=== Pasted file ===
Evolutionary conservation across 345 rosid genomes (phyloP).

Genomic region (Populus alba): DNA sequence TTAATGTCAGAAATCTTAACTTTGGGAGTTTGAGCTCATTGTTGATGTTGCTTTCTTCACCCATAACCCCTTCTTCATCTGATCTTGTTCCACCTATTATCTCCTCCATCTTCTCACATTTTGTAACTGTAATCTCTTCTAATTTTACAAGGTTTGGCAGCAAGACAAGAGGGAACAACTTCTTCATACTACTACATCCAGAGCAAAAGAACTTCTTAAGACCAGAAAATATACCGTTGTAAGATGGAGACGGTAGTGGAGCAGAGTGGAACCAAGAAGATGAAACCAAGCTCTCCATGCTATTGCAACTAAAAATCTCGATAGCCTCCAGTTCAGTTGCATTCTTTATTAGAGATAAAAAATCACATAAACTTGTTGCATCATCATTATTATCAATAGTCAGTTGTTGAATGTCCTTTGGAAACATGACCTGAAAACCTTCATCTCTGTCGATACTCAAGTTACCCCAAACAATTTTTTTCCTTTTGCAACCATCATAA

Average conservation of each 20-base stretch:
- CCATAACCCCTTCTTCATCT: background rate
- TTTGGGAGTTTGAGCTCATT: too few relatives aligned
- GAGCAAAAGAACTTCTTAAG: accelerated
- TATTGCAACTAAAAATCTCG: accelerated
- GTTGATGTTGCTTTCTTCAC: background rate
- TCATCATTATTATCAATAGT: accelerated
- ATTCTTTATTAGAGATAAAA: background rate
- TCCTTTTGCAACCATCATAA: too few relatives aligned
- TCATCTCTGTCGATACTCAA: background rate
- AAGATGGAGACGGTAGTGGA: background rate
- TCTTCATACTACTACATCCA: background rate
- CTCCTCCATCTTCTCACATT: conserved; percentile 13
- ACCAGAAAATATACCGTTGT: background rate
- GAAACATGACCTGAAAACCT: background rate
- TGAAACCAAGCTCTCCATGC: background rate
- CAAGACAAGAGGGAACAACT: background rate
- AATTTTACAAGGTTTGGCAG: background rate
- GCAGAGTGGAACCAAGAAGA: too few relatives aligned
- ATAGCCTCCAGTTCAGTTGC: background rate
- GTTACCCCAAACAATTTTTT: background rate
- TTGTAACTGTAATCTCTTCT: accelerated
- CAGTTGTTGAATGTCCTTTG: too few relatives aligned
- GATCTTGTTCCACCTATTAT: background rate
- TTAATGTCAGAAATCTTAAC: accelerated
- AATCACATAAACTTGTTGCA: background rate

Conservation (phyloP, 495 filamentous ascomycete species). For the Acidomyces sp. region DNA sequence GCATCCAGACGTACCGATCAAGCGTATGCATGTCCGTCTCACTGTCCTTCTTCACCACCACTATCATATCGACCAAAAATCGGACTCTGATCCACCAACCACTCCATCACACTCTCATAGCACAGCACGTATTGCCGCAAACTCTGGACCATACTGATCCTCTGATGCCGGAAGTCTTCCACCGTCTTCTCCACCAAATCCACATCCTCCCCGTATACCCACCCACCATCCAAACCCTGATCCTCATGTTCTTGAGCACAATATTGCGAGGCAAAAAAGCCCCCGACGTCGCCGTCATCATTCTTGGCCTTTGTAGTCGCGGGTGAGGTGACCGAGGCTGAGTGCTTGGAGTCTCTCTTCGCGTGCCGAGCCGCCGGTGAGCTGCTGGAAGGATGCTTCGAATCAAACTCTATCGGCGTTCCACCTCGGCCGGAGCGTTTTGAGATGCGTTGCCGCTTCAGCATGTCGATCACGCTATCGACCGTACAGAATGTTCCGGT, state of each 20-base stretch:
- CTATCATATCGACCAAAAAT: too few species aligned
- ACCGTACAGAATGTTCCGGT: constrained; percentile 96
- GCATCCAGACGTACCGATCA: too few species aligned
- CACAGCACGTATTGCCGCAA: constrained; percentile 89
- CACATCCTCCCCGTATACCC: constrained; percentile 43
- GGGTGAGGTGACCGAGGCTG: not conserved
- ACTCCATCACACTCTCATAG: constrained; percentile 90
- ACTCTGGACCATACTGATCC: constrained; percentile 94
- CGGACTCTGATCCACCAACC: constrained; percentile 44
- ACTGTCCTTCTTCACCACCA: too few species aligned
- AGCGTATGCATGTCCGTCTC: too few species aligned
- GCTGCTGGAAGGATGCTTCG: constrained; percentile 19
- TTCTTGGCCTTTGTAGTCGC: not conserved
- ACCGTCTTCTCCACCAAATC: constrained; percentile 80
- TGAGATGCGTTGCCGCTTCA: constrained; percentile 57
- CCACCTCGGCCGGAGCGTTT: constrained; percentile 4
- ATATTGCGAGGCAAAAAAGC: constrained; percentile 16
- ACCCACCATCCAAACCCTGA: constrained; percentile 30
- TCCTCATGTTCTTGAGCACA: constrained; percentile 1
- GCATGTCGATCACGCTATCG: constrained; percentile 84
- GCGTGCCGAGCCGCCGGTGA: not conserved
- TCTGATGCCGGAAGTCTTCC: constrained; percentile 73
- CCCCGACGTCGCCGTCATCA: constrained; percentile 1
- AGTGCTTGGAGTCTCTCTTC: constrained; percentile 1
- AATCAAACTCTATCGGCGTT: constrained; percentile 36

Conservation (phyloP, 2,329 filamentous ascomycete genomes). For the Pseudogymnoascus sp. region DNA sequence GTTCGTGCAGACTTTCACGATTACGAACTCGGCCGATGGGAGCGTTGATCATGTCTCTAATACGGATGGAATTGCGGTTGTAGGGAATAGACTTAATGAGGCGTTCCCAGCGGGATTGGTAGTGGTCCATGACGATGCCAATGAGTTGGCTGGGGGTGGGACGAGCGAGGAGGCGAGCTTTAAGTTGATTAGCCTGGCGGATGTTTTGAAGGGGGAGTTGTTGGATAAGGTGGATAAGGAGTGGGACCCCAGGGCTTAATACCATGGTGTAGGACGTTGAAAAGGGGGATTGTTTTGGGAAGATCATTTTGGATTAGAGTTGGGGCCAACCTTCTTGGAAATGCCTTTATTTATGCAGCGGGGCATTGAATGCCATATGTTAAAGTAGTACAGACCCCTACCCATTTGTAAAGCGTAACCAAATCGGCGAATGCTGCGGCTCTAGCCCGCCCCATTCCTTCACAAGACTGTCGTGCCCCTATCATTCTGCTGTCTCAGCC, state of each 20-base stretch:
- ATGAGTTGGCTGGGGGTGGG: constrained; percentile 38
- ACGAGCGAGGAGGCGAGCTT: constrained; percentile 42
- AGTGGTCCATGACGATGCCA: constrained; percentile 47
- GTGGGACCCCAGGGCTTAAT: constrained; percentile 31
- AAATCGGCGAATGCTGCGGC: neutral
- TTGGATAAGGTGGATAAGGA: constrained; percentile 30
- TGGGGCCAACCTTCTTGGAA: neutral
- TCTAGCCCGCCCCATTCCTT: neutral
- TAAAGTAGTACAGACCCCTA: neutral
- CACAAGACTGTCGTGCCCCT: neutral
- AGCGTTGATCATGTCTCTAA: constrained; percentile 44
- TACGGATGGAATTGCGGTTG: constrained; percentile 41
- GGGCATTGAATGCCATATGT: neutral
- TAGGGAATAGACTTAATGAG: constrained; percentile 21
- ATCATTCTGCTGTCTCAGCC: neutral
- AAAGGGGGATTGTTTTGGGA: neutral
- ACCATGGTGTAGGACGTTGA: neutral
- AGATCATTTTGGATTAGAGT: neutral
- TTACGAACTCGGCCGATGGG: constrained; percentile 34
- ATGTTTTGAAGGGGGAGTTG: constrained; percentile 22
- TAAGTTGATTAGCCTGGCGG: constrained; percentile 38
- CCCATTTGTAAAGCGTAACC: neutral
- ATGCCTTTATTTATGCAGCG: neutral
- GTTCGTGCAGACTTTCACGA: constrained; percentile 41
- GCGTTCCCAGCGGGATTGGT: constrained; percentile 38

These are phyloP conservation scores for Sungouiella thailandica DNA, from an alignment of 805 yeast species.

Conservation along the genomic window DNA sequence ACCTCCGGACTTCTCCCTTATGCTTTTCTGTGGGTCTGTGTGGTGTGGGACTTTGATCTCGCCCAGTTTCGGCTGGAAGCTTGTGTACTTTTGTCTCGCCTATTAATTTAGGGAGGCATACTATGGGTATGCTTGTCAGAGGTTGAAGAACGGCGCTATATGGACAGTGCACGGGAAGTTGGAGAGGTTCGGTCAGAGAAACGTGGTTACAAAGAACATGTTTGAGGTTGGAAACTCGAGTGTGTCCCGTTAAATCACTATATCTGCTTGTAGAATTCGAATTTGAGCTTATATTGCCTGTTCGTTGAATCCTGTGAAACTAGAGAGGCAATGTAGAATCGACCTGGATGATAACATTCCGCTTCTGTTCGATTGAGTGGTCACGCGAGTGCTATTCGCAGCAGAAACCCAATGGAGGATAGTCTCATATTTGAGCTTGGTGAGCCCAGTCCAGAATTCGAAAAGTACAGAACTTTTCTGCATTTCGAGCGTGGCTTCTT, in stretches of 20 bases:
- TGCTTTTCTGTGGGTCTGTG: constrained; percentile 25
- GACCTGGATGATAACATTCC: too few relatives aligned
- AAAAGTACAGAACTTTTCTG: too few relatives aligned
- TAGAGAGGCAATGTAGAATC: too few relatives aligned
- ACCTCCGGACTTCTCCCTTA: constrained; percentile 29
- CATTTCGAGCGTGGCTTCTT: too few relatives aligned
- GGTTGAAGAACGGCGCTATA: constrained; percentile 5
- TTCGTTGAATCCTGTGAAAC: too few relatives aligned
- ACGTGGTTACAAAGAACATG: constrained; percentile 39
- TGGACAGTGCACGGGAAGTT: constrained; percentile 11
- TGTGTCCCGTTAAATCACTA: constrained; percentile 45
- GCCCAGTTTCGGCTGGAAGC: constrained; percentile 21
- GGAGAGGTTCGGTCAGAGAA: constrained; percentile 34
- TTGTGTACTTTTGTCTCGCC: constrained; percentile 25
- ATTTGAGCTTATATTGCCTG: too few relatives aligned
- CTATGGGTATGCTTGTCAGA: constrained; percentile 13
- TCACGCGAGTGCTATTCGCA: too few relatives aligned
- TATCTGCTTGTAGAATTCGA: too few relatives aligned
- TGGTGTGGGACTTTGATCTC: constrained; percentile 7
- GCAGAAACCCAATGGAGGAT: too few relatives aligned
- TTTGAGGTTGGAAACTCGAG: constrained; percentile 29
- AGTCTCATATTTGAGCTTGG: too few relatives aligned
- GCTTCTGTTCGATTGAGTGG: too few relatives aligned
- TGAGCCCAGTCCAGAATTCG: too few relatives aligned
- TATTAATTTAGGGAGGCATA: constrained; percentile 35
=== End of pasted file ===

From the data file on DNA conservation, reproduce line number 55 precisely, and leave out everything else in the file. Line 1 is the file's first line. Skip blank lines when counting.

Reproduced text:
Conservation (phyloP, 2,329 filamentous ascomycete genomes). For the Pseudogymnoascus sp. region DNA sequence GTTCGTGCAGACTTTCACGATTACGAACTCGGCCGATGGGAGCGTTGATCATGTCTCTAATACGGATGGAATTGCGGTTGTAGGGAATAGACTTAATGAGGCGTTCCCAGCGGGATTGGTAGTGGTCCATGACGATGCCAATGAGTTGGCTGGGGGTGGGACGAGCGAGGAGGCGAGCTTTAAGTTGATTAGCCTGGCGGATGTTTTGAAGGGGGAGTTGTTGGATAAGGTGGATAAGGAGTGGGACCCCAGGGCTTAATACCATGGTGTAGGACGTTGAAAAGGGGGATTGTTTTGGGAAGATCATTTTGGATTAGAGTTGGGGCCAACCTTCTTGGAAATGCCTTTATTTATGCAGCGGGGCATTGAATGCCATATGTTAAAGTAGTACAGACCCCTACCCATTTGTAAAGCGTAACCAAATCGGCGAATGCTGCGGCTCTAGCCCGCCCCATTCCTTCACAAGACTGTCGTGCCCCTATCATTCTGCTGTCTCAGCC, state of each 20-base stretch: